Adam Moorad is a writer, salesman, and mountaineer. His work has appeared widely in print and online. He lives in Brooklyn. Visit him here.
Julie #2 ran off with the Sheppard. She took my Durango. Left me with her teenage daughter. She calls me by my first name. Her mother got her a drum set for her birthday. She spends all her time smashing the cymbals. My duplex vibrates. The bulbs break. The ceilings cave. I take a clown job at a corral.
“You look scared shitless,” one of the cowboys says to me on my first night. “But your makeup looks good.”
“Thanks,” I say. “This is all sorta new to me.”
He throws his arms around me and says, “I’ve been at this since ’93.” He stretches his quad and his braced knee clicks like it shouldn’t. ”Haven’t looked back since.”
He mounts a bull rattling in the stall beside us. It’s been spray-painted with the stars and stripes. Its nutsack looks like a punching bag. The cowboy scrubs his fingers on the bull’s neck and talks a little shit. There are families in boots and hats walking to their cars. A few Hispanics stick around. The stall flies open and the bull charges out bucking in spirals. The cowboy bounces off his coccyx and lands in the mud. The bull hops the fence into the bleachers. It’s total chaos. There’s nothing I can do.
Julie #2 is back at the duplex in the middle of the night. The Sheppard is sleeping in bed in between us and lets one rip. Julie #2 doesn’t wake up. The Sheppard spoons me and drool runs down my neck. I can’t take it. I get up. I drive the Durango down to Geronimo’s and crack a Kronenburg.
“You shoulda seen this one,” I tell him. “Nuts like a punching bag.”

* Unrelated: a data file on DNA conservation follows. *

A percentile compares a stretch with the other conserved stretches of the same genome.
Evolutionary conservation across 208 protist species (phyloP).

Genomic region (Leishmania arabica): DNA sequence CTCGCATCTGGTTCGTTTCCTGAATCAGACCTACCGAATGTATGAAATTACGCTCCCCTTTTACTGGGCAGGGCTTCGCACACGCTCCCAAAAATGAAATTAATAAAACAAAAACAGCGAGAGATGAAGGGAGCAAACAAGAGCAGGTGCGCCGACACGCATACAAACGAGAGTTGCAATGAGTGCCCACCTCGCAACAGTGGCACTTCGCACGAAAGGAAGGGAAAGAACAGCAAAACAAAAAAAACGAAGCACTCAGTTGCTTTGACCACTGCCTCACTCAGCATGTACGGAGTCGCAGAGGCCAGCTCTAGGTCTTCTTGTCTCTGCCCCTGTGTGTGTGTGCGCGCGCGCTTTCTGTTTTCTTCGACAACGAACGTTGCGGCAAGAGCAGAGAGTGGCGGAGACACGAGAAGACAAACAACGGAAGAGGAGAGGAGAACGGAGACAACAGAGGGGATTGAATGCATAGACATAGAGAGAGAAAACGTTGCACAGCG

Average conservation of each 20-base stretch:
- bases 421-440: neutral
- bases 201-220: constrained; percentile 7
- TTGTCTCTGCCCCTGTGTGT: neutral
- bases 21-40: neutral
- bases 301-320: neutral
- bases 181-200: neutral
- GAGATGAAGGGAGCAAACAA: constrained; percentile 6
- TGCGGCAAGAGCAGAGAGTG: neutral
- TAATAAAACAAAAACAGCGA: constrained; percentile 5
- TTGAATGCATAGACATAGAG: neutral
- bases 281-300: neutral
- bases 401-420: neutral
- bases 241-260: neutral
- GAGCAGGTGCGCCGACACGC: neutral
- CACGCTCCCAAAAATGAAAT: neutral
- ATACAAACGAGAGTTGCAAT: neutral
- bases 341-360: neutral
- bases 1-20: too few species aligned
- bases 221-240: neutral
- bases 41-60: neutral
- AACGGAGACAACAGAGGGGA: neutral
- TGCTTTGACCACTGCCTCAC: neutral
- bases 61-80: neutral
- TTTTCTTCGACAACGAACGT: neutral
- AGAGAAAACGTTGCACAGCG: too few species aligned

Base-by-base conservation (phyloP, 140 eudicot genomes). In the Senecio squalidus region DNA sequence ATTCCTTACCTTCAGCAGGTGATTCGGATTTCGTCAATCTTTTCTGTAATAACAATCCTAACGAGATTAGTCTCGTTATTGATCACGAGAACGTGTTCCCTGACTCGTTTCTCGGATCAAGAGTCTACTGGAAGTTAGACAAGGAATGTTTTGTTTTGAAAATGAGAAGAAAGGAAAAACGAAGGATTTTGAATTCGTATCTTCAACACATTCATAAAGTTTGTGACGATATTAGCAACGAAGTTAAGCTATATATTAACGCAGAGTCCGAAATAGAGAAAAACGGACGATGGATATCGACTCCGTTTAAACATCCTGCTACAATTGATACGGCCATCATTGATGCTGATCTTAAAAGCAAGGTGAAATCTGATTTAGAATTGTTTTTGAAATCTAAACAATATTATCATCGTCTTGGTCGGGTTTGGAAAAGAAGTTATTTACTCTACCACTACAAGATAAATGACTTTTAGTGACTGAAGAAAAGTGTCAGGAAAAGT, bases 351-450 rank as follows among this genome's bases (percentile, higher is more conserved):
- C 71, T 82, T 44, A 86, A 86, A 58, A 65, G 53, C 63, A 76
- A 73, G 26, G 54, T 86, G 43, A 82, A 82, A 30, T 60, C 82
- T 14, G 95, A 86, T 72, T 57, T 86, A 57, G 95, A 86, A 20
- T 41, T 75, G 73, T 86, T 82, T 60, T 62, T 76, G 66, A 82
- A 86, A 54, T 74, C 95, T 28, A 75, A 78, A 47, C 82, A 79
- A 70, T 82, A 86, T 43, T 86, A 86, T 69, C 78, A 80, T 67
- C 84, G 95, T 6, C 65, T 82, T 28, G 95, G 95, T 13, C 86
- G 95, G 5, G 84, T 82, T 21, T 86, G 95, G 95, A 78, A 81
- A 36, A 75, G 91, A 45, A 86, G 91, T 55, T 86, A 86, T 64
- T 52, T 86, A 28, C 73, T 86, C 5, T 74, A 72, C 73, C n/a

Geronimo had a car accident in high school and has trouble paying attention.
“Seriously,” he says. “What’s with the makeup?”
I take the Durango for a cruise to clear my head. The horizon is a twist of neon. I sing “The Battle Hymn of the Republic” through the sunroof. Just Glory! Glory! Hallelujah! over and over. A truss bridge runs across a dry riverbed into hills stretched out in an alien way. I see the yellow neck of a Waffle House in the distance. The little bit of moon is a rednecked god. The land below is an albino waitress, rippled and minted. A soda can rolls across the road, picking up dust in the fading taillight.
The morning is an empty magnum. I make my way to the Lay-Z-Boy, but the Sheppard has beaten me to it, reclined and tongue bathing. I can hear Julie #2’s daughter lashing at her snare but Julie #2 is nowhere to be found. It all sets my head awhirl. I run outside and puke off the stoop. I sit on the steps wiping the gruel from my mouth. Then I feel a paw on my shoulder. It’s the old cougar from the next duplex down. She purrs and licks the makeup from my cheek. I watch her eyes dilate and fangs flare. I disappear inside her whiskers. She murmurs something sexy as if to say, “I like the smell of you, big boy. I bet you taste good.”